One of the clearest views of Sunlight Peak we had all day, from the west ridge of Windom Peak.
The trek begins at the Needleton train stop (8,200 ft.). Photo by Trisha Conlon.
The start of the climb--taken on the way out. Photo by Trisha Conlon.
Trisha on the Needle Creek trail.
This cascade is on New York Creek, just before it empties into Needle Creek.
Trisha on the bridge over New York Creek.
One of the many nameless tributaries of Needle Creek, and one of many waterfalls.
More violent water in Needle Creek
Nameless peaks loom to the south above the Needle Creek trail.
We found something resembling Spanish Moss on many of the trees.
Wildflowers along the Needle Creek trail.
The view up into the lower part of Chicago Basin.
These huge plants were everywhere. Suzi says they are something in the lily family.
The noisy waterfall near our campsite (about 11,100 ft.).
Home sweet home for two days: the Hotel Coriolis.
Mt. Kennedy (13,125 ft.) loomed above our campsite.
Dawn silhouettes peaks above Chicago Basin on Thursday morning. We were already underway.
Trisha on the Needle Creek trail, early Thursday.
The obligatory mountain goats.
Our first good look at Sunlight Spire (14,000 ft.).
Trisha above Twin Lakes, with Sunlight Peak (l) and Sunlight Spire (r) in the background.
The short but steep climb above Twin Lakes, with Sunlight Peak and Spire in the background.
Interesting rock pinnacles along the west ridge of Sunlight.
Looking up the red gully, our ascent route to the Peak/Spire saddle.
A close-up of Windom Peak from approx. 13,700 on Sunlight.
Roughly our closest look at Sunlight Spire.
Trisha drops her pack as the really serious climbing begins.
A more distant view of the Spire, from farther back and farther up.
The one place where we gave up a bit of elevation on the way up. The "keyhole" is visible to the left.
One of several big steps that have to be negotiated; you definitely use your hands!
Trisha climbing through the tunnel, almost to the summit.
Trisha signing in. Note the benchmark and register canister lower left.
The true summit of Sunlight Peak.
Number 37 for me.
This was the clearest weather of the day.
"There's no sensation to compare with this: suspended animation, a state of bliss..." Photo by Trisha Conlon.
"Gotta keep my mind from the circling sky..." Photo by Trisha Conlon.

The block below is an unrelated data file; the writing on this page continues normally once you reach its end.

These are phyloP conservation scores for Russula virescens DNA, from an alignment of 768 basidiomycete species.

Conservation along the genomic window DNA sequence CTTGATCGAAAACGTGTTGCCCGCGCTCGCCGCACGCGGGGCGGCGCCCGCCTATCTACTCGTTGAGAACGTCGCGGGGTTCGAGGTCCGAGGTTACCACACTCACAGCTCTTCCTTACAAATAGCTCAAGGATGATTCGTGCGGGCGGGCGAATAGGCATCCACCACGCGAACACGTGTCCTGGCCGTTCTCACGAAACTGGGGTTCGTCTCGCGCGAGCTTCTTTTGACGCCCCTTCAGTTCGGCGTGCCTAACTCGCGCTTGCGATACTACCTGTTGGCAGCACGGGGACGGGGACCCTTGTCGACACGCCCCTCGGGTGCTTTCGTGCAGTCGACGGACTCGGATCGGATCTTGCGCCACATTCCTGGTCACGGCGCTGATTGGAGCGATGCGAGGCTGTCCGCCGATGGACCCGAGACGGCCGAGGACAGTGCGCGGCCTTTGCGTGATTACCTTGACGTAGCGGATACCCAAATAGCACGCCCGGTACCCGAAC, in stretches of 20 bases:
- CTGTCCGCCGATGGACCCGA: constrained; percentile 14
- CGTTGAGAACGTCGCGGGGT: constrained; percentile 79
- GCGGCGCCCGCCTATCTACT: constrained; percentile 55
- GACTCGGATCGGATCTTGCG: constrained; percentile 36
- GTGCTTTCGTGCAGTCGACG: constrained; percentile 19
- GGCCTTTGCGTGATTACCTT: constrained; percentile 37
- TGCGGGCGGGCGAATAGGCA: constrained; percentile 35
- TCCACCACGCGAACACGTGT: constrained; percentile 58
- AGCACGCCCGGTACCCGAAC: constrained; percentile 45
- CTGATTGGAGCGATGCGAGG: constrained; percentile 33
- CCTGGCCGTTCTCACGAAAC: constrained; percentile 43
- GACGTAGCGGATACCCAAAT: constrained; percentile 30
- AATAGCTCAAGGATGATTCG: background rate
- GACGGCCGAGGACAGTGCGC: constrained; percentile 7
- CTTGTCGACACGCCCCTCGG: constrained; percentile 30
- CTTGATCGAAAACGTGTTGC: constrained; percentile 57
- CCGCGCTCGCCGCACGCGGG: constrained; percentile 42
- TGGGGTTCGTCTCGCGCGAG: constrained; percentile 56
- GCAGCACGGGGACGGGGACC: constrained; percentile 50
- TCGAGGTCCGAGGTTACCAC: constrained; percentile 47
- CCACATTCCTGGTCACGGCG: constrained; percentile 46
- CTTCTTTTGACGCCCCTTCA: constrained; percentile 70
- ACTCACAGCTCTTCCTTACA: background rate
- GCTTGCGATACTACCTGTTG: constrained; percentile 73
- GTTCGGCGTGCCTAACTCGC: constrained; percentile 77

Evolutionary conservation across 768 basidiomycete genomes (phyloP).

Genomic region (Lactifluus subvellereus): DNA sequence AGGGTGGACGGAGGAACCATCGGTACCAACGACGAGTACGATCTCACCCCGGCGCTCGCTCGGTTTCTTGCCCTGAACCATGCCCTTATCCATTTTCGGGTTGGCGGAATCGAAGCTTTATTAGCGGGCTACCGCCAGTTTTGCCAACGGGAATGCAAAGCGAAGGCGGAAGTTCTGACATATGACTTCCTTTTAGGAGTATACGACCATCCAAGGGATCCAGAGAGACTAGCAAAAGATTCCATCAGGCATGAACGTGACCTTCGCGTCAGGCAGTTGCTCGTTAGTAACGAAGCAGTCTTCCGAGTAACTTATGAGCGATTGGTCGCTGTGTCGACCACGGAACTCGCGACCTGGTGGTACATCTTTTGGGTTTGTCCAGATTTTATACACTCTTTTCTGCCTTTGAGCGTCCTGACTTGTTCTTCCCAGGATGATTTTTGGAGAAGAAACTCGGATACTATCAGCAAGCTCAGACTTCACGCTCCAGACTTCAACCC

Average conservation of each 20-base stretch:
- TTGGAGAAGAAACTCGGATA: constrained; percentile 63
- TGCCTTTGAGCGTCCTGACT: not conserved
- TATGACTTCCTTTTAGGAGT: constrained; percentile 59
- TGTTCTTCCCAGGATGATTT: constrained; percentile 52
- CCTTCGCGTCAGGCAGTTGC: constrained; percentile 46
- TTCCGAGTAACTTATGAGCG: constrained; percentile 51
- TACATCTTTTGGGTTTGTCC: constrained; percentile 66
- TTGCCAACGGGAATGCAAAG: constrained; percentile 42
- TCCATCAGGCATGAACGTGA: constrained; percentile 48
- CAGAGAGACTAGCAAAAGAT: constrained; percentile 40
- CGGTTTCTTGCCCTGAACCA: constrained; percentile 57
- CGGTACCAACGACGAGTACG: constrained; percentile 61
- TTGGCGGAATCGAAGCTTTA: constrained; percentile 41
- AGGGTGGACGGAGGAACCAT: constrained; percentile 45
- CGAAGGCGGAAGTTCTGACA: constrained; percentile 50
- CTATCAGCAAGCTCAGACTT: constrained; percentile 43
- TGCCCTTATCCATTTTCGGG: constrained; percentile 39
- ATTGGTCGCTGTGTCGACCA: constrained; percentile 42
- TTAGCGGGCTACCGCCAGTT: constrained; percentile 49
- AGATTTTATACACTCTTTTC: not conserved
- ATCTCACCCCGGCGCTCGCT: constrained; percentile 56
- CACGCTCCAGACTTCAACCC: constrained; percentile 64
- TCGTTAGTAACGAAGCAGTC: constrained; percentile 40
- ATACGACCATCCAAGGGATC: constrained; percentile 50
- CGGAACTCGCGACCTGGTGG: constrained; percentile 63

As always, Elmo made it, too. He had a little trouble spanning the gap with his short little limbs, though.
Looking through a gap in the ridge south of the summit. I believe that's Sunlight Lake below.
An unusual cairn we encountered a couple of hundred feet below the summit.
Trisha about to leave the red gully and begin climbing to Windom's west ridge.
A view of Chicago Basin from the west ridge of Windom--roughly 13,400 ft.
Looking back to the west at the saddle where we gained the ridge.
Sunlight Spire in the mist: You can tell I'm fascinated by this pinnacle.
The Needle Ridge to the west of Sunlight Peak, from the west ridge of Windom.
Heading up Windom.
A closer view of the Spire.
The rocks got bigger as we approached Windom's summit. After that, my camera started acting up.
A rare glimmer of direct sunlight illuminates the pinnacles of the Needle Ridge. Photo by Trisha Conlon.
The summit benchmark on Windom Peak. Photo by Trisha Conlon.
Trisha gets the fourteener number to match her age--something I could never do.
Probably the state's only summit-in-a-canyon!
Me on the true high point of Windom. Photo by Trisha Conlon.
Sunlight on Mt. Eolus, early Friday morning. Looked hopeful...
Sunlight Peak and Sunlight Spire from near Twin Lakes. Photo by Trisha Conlon.
Windom Peak (l), and its sub-peak, Peak 18 (r). The heights look reversed because of distance. Photo by Trisha Conlon.
The summit of North Eolus.
Me on North Eolus. Photo by Trisha Conlon.
Trisha at the wilderness boundary on the way out. Less than mile to go to the train stop.